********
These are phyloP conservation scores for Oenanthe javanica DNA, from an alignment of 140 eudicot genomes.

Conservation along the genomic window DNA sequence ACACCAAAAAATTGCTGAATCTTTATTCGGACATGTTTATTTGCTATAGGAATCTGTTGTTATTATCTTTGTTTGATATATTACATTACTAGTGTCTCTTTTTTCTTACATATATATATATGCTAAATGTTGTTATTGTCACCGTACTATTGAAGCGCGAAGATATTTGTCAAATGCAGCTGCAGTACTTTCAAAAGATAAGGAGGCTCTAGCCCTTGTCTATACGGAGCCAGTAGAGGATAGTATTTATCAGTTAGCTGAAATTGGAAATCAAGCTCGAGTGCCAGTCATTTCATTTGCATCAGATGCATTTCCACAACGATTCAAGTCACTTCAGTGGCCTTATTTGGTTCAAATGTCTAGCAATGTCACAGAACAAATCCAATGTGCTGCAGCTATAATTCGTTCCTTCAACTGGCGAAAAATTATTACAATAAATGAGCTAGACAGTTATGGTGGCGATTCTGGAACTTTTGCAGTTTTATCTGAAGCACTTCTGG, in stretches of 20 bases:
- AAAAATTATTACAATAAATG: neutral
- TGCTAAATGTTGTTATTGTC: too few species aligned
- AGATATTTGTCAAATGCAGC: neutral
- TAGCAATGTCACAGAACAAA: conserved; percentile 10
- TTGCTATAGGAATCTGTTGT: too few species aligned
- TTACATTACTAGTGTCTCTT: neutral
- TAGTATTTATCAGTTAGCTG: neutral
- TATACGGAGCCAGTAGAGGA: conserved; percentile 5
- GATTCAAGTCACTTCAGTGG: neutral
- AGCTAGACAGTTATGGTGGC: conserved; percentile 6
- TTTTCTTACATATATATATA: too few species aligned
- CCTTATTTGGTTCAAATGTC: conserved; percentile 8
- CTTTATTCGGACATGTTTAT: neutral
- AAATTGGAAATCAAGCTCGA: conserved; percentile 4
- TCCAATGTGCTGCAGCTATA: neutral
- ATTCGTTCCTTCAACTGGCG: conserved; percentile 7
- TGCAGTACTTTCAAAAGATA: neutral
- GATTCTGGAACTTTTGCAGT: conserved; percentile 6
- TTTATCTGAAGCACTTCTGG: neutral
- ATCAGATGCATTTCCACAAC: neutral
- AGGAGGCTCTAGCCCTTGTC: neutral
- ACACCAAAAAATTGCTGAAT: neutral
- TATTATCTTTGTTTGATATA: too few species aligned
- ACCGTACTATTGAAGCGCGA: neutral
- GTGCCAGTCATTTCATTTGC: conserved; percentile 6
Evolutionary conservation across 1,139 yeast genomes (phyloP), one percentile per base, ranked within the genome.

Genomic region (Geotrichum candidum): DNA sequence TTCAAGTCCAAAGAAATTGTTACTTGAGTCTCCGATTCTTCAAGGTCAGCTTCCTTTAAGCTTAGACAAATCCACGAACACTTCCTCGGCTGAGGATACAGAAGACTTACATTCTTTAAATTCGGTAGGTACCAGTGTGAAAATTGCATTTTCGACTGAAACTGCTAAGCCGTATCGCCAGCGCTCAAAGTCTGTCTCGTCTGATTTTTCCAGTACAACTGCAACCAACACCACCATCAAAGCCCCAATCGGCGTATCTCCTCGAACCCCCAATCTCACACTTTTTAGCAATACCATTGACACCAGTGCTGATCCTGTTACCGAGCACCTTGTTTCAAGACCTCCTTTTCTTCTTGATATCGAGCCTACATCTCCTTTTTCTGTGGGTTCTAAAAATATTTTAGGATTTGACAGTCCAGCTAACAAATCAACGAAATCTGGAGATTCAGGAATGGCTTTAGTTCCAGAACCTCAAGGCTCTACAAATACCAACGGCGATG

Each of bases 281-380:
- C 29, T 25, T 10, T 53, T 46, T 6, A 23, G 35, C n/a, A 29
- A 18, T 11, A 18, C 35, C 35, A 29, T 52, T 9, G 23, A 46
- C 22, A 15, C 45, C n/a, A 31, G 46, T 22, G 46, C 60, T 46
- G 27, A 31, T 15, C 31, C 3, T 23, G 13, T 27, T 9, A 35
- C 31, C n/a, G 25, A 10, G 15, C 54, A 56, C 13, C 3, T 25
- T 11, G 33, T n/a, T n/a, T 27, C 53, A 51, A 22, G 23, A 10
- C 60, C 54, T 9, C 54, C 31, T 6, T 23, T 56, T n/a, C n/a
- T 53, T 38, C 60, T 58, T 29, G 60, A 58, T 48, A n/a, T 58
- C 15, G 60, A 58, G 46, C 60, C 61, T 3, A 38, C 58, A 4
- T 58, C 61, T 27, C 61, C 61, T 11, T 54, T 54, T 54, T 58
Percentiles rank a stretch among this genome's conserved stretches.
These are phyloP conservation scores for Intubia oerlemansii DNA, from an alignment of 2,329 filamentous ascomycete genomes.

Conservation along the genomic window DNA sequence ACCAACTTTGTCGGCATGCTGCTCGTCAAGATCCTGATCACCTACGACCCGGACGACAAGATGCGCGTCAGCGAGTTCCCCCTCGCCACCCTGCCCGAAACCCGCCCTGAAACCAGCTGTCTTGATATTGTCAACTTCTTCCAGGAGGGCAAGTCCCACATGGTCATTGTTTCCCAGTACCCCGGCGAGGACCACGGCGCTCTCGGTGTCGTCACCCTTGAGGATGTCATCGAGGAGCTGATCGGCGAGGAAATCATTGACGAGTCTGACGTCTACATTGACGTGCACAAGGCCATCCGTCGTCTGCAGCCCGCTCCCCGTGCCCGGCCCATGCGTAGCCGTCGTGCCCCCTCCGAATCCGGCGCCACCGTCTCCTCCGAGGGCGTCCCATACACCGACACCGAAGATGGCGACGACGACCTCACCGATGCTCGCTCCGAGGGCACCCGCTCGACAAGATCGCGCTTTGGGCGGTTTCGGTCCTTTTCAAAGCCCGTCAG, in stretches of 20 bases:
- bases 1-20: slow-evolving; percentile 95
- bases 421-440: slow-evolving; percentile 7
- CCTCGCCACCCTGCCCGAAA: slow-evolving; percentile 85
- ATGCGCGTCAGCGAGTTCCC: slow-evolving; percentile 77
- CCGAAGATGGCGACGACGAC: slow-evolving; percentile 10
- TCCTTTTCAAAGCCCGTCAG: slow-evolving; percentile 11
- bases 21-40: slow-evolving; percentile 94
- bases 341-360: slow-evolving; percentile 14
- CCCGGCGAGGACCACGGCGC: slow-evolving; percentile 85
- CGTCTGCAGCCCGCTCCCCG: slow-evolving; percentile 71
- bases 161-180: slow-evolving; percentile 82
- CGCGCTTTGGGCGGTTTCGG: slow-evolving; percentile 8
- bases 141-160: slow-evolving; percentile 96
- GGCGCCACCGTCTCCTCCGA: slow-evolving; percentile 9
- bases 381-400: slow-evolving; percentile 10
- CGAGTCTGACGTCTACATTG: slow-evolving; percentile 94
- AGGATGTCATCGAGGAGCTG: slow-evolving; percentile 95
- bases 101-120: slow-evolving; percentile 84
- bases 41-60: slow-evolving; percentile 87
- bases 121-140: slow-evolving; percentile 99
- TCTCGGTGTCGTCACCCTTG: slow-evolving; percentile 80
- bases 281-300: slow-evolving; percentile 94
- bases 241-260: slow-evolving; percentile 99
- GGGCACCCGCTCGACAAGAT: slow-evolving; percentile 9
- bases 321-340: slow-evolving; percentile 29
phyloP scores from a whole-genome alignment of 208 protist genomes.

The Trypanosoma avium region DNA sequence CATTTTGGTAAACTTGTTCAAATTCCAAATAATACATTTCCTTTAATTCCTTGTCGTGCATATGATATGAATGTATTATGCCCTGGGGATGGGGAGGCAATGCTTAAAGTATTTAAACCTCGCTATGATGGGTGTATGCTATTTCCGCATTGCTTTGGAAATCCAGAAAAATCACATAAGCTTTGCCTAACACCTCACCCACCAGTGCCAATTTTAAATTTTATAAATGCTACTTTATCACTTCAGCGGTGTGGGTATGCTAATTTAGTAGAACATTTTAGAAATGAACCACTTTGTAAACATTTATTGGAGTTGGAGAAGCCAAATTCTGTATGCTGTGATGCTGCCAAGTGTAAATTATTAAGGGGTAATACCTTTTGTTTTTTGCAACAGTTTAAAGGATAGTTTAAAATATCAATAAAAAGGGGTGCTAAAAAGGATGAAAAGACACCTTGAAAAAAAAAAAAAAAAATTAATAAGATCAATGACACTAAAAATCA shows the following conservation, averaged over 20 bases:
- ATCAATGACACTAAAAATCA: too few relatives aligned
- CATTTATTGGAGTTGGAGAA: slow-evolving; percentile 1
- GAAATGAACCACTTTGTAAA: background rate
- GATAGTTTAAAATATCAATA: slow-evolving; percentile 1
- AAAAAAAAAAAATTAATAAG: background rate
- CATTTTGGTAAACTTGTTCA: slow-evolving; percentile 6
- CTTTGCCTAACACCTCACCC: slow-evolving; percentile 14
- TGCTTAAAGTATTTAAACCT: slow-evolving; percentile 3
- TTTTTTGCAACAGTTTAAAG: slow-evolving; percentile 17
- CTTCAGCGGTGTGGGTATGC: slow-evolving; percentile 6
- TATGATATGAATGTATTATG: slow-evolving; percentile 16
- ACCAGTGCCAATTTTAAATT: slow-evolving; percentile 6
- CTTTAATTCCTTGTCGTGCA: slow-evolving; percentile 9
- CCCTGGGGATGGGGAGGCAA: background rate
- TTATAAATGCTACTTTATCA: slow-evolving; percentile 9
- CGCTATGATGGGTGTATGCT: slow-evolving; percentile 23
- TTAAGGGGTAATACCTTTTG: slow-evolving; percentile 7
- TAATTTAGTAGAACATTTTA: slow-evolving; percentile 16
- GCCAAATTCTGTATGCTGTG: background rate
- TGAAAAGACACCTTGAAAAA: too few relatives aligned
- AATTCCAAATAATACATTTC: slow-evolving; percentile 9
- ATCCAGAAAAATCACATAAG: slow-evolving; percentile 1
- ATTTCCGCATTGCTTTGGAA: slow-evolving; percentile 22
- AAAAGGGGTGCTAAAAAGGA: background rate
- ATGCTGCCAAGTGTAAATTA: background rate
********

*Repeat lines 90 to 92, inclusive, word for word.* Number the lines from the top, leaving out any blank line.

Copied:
- TGAAAAGACACCTTGAAAAA: too few relatives aligned
- AATTCCAAATAATACATTTC: slow-evolving; percentile 9
- ATCCAGAAAAATCACATAAG: slow-evolving; percentile 1